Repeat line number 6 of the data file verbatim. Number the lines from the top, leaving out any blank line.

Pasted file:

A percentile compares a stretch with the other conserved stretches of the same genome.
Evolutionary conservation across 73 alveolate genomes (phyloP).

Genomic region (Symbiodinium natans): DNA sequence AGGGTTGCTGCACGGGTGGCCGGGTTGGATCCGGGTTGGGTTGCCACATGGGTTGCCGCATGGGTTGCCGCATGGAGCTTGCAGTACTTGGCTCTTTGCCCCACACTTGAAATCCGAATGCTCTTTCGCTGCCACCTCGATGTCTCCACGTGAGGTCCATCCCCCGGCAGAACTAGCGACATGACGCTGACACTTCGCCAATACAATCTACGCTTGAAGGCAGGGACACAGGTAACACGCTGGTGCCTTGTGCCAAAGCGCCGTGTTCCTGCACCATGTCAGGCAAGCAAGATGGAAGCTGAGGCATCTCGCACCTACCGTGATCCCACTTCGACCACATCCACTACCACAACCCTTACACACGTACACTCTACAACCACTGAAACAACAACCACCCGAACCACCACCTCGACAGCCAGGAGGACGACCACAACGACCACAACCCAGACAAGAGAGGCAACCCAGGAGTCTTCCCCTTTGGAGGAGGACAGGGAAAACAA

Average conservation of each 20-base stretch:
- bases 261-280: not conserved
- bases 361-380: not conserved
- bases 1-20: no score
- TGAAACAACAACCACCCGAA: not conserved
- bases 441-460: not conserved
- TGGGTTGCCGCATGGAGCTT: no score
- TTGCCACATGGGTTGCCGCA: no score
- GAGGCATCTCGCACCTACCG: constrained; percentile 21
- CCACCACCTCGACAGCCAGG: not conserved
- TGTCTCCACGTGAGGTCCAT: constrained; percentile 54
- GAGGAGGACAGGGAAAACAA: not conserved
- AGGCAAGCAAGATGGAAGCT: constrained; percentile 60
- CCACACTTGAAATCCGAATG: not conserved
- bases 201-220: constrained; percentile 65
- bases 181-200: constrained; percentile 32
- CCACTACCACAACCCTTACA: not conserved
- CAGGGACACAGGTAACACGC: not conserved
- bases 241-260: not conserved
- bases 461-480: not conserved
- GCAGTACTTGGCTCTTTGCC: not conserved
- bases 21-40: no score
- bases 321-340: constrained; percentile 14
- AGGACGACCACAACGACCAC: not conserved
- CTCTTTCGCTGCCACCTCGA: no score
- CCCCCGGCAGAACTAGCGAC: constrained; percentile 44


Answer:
- bases 361-380: not conserved